Science produces reliable information that can have a direct impact on our daily lives. The current COVID-19 crisis provides some particularly clear examples of this general observation. The machinery of science is our best hope for developing and evaluating vaccines and treatments. And technical experts are supplying important evidence based advice shaping crisis response strategies (e.g. confinement policies informed by epidemiology). For all the positives however, it is also no secret that scientific practice and how we use its insights are far from perfect, and sometimes deeply flawed. The current talk examines one particularly salient source of systematic error: The “myside bias.” This term refers to a deep seated and universal human tendency to preferentially seek out and evaluate information which supports one’s desires or pre-existing beliefs. Across a range of behavioral experiments and computational models I show how the myside bias systematically influences the production, consumption and dissemination of scientific claims. One of the surprising lessons that comes out of this work is that bias is not always bad, but can also produce benefits when considered at an organizational or societal scale. For example, while groups with a higher degree of myside bias are more error prone (clearly bad), they are also faster to make correct decisions. A better understanding of these sorts of tradeoffs associated with bias can help to better anticipate and evaluate the likely downstream consequences of changes to incentive structures or procedures shaping scientific communities, and can contribute to improved public interaction with the scientific community.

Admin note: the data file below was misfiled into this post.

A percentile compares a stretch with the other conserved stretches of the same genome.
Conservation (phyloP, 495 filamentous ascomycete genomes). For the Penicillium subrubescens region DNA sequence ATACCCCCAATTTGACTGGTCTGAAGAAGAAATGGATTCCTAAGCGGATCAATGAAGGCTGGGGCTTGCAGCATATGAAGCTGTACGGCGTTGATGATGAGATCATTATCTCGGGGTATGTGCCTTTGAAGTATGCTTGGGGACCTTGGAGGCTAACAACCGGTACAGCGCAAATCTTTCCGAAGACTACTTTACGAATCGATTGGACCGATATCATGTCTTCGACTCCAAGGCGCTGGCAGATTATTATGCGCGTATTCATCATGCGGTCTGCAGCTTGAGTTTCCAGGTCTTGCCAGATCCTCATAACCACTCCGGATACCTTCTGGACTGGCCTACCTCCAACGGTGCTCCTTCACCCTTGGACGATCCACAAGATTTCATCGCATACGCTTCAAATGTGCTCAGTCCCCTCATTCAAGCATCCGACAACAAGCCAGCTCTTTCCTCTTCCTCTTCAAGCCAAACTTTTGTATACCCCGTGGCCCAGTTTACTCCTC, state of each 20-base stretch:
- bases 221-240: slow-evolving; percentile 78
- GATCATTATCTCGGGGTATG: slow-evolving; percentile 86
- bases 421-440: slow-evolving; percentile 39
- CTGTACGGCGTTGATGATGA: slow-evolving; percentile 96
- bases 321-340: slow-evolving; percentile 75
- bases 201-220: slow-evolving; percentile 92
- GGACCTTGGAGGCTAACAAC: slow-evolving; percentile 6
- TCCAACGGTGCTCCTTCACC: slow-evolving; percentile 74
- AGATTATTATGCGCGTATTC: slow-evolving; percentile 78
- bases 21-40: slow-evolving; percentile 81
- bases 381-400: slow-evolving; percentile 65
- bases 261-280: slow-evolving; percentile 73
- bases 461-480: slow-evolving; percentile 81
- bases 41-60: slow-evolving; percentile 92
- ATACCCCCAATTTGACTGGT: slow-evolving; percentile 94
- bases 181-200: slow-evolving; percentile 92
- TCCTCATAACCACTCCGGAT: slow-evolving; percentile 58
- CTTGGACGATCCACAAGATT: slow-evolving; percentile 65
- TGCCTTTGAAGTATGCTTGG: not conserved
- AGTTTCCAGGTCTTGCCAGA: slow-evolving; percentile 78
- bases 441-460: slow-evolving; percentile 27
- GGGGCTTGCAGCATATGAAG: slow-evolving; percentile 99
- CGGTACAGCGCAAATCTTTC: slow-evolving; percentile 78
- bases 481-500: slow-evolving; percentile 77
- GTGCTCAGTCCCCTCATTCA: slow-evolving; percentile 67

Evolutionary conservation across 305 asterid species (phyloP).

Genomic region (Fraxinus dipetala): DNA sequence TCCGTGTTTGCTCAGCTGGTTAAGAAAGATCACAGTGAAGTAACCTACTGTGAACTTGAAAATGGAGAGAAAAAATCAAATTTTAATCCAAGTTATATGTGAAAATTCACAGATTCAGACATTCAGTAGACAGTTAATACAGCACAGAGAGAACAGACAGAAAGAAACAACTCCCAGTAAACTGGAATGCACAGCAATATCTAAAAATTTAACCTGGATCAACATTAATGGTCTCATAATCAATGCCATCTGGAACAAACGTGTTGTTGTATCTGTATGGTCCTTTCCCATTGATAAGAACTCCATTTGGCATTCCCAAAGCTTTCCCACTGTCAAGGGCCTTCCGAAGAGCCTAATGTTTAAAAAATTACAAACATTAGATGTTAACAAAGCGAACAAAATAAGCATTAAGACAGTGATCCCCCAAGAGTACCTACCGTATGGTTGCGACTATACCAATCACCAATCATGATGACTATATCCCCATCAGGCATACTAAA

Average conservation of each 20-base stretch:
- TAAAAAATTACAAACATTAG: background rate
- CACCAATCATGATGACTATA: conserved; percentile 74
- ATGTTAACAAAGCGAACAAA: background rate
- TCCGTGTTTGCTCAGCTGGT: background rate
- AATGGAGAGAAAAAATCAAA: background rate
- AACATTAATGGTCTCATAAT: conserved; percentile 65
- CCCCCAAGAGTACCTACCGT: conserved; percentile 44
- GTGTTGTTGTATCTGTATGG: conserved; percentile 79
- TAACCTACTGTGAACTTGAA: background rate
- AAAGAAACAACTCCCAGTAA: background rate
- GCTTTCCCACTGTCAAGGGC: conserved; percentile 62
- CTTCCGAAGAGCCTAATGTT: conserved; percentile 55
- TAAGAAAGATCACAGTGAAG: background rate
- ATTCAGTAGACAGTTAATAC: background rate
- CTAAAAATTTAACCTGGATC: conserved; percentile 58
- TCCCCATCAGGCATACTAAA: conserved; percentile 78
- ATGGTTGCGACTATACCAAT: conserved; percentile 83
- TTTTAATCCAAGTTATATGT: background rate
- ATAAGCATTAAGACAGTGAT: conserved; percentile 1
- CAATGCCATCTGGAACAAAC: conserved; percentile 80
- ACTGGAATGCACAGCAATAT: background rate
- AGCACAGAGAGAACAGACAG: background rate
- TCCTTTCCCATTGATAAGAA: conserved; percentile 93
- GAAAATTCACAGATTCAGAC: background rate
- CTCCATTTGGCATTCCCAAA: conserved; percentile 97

For attendance please contact in advance Brent Strickland.